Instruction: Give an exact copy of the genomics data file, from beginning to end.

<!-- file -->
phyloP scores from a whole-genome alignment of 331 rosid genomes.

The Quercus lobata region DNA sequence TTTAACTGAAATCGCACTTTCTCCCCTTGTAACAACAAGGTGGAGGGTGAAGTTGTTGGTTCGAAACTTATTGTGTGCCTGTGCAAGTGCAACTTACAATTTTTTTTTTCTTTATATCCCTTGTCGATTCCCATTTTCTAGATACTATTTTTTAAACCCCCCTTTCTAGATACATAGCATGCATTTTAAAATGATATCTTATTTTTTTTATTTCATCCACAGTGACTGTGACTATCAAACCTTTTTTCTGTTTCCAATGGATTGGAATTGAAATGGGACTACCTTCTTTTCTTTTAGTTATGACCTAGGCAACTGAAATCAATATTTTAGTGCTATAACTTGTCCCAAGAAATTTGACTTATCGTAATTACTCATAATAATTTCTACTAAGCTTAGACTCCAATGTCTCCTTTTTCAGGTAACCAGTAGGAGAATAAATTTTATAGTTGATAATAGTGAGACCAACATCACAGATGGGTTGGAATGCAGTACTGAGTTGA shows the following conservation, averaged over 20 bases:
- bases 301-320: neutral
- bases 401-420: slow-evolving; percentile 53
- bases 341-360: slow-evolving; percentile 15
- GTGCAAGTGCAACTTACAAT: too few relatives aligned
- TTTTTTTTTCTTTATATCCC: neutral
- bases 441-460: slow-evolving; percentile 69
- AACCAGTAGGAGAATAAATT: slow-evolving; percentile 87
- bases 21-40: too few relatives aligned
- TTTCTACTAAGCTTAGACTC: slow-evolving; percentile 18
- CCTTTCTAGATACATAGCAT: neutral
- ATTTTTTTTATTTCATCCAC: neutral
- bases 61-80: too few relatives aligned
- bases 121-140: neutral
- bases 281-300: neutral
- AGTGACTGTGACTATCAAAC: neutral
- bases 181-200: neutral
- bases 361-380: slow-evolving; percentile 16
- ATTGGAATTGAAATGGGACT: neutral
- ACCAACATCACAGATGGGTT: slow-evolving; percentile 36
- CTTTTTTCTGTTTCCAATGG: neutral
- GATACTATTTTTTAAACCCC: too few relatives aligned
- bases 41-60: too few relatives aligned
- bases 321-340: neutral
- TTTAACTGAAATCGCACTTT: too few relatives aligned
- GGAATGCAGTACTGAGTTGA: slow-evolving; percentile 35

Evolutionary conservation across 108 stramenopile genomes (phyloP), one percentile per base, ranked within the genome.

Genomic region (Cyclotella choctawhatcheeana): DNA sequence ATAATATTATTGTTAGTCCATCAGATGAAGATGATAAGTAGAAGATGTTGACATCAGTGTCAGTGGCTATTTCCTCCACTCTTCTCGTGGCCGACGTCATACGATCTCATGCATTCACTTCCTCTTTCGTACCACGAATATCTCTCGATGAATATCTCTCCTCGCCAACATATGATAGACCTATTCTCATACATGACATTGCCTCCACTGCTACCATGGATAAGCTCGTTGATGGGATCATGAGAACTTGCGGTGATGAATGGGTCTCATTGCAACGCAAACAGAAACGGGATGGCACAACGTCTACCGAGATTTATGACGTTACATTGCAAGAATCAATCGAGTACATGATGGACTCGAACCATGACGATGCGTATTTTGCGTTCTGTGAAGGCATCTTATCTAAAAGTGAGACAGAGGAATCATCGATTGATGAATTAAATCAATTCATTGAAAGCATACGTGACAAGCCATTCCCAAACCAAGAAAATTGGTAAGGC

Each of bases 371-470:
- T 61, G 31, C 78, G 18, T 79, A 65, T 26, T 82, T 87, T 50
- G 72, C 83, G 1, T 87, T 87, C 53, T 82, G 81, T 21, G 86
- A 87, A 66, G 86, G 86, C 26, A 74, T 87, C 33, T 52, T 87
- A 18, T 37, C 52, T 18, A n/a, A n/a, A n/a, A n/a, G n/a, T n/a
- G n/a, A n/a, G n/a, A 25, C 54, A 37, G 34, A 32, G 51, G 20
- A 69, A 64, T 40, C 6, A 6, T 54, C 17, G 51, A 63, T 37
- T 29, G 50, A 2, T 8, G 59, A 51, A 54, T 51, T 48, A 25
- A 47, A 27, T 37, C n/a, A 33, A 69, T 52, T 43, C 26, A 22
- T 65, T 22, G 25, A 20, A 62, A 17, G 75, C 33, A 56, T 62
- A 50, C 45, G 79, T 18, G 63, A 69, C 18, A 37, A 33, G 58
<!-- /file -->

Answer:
phyloP scores from a whole-genome alignment of 331 rosid genomes.

The Quercus lobata region DNA sequence TTTAACTGAAATCGCACTTTCTCCCCTTGTAACAACAAGGTGGAGGGTGAAGTTGTTGGTTCGAAACTTATTGTGTGCCTGTGCAAGTGCAACTTACAATTTTTTTTTTCTTTATATCCCTTGTCGATTCCCATTTTCTAGATACTATTTTTTAAACCCCCCTTTCTAGATACATAGCATGCATTTTAAAATGATATCTTATTTTTTTTATTTCATCCACAGTGACTGTGACTATCAAACCTTTTTTCTGTTTCCAATGGATTGGAATTGAAATGGGACTACCTTCTTTTCTTTTAGTTATGACCTAGGCAACTGAAATCAATATTTTAGTGCTATAACTTGTCCCAAGAAATTTGACTTATCGTAATTACTCATAATAATTTCTACTAAGCTTAGACTCCAATGTCTCCTTTTTCAGGTAACCAGTAGGAGAATAAATTTTATAGTTGATAATAGTGAGACCAACATCACAGATGGGTTGGAATGCAGTACTGAGTTGA shows the following conservation, averaged over 20 bases:
- bases 301-320: neutral
- bases 401-420: slow-evolving; percentile 53
- bases 341-360: slow-evolving; percentile 15
- GTGCAAGTGCAACTTACAAT: too few relatives aligned
- TTTTTTTTTCTTTATATCCC: neutral
- bases 441-460: slow-evolving; percentile 69
- AACCAGTAGGAGAATAAATT: slow-evolving; percentile 87
- bases 21-40: too few relatives aligned
- TTTCTACTAAGCTTAGACTC: slow-evolving; percentile 18
- CCTTTCTAGATACATAGCAT: neutral
- ATTTTTTTTATTTCATCCAC: neutral
- bases 61-80: too few relatives aligned
- bases 121-140: neutral
- bases 281-300: neutral
- AGTGACTGTGACTATCAAAC: neutral
- bases 181-200: neutral
- bases 361-380: slow-evolving; percentile 16
- ATTGGAATTGAAATGGGACT: neutral
- ACCAACATCACAGATGGGTT: slow-evolving; percentile 36
- CTTTTTTCTGTTTCCAATGG: neutral
- GATACTATTTTTTAAACCCC: too few relatives aligned
- bases 41-60: too few relatives aligned
- bases 321-340: neutral
- TTTAACTGAAATCGCACTTT: too few relatives aligned
- GGAATGCAGTACTGAGTTGA: slow-evolving; percentile 35

Evolutionary conservation across 108 stramenopile genomes (phyloP), one percentile per base, ranked within the genome.

Genomic region (Cyclotella choctawhatcheeana): DNA sequence ATAATATTATTGTTAGTCCATCAGATGAAGATGATAAGTAGAAGATGTTGACATCAGTGTCAGTGGCTATTTCCTCCACTCTTCTCGTGGCCGACGTCATACGATCTCATGCATTCACTTCCTCTTTCGTACCACGAATATCTCTCGATGAATATCTCTCCTCGCCAACATATGATAGACCTATTCTCATACATGACATTGCCTCCACTGCTACCATGGATAAGCTCGTTGATGGGATCATGAGAACTTGCGGTGATGAATGGGTCTCATTGCAACGCAAACAGAAACGGGATGGCACAACGTCTACCGAGATTTATGACGTTACATTGCAAGAATCAATCGAGTACATGATGGACTCGAACCATGACGATGCGTATTTTGCGTTCTGTGAAGGCATCTTATCTAAAAGTGAGACAGAGGAATCATCGATTGATGAATTAAATCAATTCATTGAAAGCATACGTGACAAGCCATTCCCAAACCAAGAAAATTGGTAAGGC

Each of bases 371-470:
- T 61, G 31, C 78, G 18, T 79, A 65, T 26, T 82, T 87, T 50
- G 72, C 83, G 1, T 87, T 87, C 53, T 82, G 81, T 21, G 86
- A 87, A 66, G 86, G 86, C 26, A 74, T 87, C 33, T 52, T 87
- A 18, T 37, C 52, T 18, A n/a, A n/a, A n/a, A n/a, G n/a, T n/a
- G n/a, A n/a, G n/a, A 25, C 54, A 37, G 34, A 32, G 51, G 20
- A 69, A 64, T 40, C 6, A 6, T 54, C 17, G 51, A 63, T 37
- T 29, G 50, A 2, T 8, G 59, A 51, A 54, T 51, T 48, A 25
- A 47, A 27, T 37, C n/a, A 33, A 69, T 52, T 43, C 26, A 22
- T 65, T 22, G 25, A 20, A 62, A 17, G 75, C 33, A 56, T 62
- A 50, C 45, G 79, T 18, G 63, A 69, C 18, A 37, A 33, G 58